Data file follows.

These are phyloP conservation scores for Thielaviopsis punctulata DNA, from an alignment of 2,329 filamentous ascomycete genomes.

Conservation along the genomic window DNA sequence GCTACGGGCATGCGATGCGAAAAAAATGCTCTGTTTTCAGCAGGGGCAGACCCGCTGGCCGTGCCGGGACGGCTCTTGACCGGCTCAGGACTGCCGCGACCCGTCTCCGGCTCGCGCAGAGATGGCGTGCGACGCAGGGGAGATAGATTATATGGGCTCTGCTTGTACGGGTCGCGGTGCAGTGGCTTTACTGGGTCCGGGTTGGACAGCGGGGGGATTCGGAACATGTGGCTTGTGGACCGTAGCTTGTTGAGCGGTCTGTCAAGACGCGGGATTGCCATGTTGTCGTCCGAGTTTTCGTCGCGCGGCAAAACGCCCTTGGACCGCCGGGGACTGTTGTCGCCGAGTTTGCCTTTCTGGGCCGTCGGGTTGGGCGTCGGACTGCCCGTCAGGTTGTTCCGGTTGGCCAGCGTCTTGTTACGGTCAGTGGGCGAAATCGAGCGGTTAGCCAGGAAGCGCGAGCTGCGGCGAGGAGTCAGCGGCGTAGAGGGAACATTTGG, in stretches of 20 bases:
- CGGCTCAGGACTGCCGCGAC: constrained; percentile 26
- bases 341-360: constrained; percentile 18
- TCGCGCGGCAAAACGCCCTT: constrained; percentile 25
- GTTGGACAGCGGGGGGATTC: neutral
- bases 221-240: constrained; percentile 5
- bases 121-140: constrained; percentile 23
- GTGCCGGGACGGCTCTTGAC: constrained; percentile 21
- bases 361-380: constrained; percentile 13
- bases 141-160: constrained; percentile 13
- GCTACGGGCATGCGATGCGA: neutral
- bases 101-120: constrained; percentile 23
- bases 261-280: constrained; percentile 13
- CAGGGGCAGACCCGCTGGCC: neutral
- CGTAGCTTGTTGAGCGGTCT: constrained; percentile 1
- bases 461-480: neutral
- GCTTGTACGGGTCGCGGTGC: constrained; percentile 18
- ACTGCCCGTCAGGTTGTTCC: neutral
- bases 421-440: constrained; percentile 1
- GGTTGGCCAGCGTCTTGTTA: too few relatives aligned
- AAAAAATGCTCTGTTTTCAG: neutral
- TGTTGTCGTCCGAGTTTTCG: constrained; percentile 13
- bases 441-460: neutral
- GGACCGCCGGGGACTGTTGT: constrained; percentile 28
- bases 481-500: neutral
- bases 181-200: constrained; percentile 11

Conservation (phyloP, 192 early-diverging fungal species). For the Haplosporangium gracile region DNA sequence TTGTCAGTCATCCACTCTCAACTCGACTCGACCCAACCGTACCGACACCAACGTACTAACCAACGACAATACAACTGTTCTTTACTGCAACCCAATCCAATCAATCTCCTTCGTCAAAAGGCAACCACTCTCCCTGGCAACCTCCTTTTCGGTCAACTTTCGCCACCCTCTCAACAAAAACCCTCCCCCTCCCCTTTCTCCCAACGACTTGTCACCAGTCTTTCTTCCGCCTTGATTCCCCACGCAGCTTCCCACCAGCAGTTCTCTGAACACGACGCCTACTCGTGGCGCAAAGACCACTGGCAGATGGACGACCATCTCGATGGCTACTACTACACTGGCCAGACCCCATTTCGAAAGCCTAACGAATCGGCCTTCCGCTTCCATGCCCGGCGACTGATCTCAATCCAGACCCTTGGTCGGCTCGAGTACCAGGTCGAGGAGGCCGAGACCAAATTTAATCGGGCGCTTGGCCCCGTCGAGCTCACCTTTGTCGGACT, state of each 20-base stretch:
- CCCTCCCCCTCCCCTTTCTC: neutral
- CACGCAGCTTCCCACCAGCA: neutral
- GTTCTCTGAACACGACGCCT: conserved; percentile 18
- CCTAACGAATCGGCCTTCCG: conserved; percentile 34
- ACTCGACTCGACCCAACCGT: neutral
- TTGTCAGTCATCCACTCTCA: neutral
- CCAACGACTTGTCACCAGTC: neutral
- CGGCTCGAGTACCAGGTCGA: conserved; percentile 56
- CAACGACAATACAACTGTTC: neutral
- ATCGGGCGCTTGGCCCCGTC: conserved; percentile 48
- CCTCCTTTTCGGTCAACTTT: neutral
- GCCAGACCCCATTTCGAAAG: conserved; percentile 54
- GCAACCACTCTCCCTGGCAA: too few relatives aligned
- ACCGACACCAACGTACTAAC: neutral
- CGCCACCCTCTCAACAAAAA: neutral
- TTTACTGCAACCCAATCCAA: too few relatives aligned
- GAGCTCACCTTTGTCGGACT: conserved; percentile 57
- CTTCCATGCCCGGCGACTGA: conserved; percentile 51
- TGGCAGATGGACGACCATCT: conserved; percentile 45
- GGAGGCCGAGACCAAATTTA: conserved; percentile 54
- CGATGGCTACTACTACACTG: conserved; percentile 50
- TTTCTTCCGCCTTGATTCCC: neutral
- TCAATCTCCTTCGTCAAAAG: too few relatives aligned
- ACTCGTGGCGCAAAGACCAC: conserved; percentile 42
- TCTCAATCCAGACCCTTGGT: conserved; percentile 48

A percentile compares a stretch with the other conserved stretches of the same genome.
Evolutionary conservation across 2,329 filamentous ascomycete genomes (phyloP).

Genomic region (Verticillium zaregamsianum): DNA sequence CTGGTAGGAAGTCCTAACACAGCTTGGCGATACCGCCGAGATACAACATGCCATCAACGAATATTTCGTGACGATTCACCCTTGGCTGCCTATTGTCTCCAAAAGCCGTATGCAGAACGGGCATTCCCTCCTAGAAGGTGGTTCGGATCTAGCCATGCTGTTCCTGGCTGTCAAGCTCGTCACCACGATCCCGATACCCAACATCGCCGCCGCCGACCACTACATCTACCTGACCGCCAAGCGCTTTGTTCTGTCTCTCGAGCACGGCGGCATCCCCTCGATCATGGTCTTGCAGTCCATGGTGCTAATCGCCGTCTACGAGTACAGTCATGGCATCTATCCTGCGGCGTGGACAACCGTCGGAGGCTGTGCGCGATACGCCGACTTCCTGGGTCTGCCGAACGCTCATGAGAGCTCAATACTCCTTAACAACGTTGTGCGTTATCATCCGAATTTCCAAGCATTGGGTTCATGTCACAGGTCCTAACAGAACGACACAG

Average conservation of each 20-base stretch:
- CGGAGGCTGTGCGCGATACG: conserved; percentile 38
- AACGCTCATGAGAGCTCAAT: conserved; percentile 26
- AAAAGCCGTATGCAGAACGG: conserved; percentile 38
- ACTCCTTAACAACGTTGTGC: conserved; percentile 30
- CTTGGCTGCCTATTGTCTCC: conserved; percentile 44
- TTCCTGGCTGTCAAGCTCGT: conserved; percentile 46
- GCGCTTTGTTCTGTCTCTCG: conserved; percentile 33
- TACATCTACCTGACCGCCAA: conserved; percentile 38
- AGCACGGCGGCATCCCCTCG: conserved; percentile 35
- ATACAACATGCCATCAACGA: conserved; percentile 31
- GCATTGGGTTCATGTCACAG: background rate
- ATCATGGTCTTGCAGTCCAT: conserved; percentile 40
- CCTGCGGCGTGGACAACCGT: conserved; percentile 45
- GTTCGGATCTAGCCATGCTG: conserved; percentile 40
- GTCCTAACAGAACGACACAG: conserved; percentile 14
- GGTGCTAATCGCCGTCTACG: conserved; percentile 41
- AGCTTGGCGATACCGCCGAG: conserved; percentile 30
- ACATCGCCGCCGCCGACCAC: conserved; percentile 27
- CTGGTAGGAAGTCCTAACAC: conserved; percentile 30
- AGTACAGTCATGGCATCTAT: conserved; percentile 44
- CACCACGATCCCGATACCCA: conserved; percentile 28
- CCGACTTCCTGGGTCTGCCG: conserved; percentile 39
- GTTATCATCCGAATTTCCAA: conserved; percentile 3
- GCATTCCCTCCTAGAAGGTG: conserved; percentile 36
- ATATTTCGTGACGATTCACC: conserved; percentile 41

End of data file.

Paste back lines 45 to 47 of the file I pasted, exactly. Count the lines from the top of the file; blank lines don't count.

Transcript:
- GAGCTCACCTTTGTCGGACT: conserved; percentile 57
- CTTCCATGCCCGGCGACTGA: conserved; percentile 51
- TGGCAGATGGACGACCATCT: conserved; percentile 45